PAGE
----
children from low-income
families, creating an
“opportunity gap” with wideranging
millions of children. Existing
research on sports-based
youth development programs
is promising, yet rigorous
evidence is limited. This study
seeks to causally establish
Work to Play’s impact and
inform youth development
practitioners on how to
maximize effectiveness moving
2,700 person hours |65 UI staff members | 20 Urban Labs staff members| 45 volunteers
in case you missed it.
This fall The 7th Annual Multicultural Cup was held at Haas
Park. This event brings together our participants from
across the city to engage in activities originating from a
variety of cultures. The stations this year included Spanish
yoga, breakdancing, country flag bingo, and a Dia de los
Muertos art project. The Multicultural Cup allows our
participants to experience many cultures, building unity,
understanding, and appreciation amongst Chicago's
Soccer Ball 2018
This January we celebrated the 12th Annual Soccer Ball at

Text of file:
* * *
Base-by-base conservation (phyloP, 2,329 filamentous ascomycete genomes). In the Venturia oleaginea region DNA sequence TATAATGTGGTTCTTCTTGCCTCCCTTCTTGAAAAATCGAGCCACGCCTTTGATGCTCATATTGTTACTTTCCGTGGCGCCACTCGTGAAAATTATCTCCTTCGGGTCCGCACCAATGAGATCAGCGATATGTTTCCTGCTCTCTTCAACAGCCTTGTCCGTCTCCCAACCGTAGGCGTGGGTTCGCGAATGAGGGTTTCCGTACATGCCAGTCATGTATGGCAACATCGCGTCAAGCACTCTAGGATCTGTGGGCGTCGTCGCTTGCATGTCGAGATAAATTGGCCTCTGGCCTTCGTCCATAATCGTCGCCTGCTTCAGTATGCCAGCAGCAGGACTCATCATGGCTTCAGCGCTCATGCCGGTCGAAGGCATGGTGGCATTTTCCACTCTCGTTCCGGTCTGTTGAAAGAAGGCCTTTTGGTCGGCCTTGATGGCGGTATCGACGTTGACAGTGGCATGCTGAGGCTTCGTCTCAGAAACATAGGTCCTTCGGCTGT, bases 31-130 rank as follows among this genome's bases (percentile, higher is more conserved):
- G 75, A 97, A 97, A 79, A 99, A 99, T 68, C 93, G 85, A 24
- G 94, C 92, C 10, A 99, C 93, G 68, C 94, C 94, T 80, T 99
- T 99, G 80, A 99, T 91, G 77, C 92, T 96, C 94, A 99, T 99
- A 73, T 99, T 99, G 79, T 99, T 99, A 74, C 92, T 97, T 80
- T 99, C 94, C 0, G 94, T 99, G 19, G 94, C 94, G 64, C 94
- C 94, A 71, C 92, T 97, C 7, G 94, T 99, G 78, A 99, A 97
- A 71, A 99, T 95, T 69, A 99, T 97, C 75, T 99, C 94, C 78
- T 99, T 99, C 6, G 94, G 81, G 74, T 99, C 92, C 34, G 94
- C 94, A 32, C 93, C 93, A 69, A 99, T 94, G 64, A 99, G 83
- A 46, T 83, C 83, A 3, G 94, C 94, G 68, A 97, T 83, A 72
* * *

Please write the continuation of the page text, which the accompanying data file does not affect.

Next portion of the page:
Morgan Manufacturing. The Soccer Ball included unique
silent auction items, dancing, soccer games played by
attendees and program participants alike, and food and
drink provided by Lettuce Entertain You's most popular
restaurants. The festivities celebrated another year of
unifying our diverse stakeholders to support our program
participants across 57 schools and 38 Chicago
Continuum of Programming
from player to captain to coach.
Work to Play
Our health and education soccer program incentivizes elementary school
students to work hard in the classroom by rewarding them with the opportunity
to participate in games with their team. We embed opportunities for Players to
practice health and social-emotional learning through activities and discussions.
Work to Play serves kindergarten-4th grade students, allowing us to start young
with our participants.
Take the Lead
High School Readiness
Our leadership development and high school readiness program offers middle
school students the opportunity to serve as Captains and role models for the
Work to Play participants at their schools. Captains also participate in bimonthly
cross-Chicago leadership Retreats to engage in experiential learning
with their peers. Take the Lead serves students grades 5th-8th and allows them
the opportunity to engage with staff during this critical time of growth before
Coach for Success
College and Career Prep
Our college and career readiness program for high school students pairs
participants with mentors from Chicago’s professional community. Students
join Urban Initiatives’ staff as Coaches, where they have the opportunity to “pay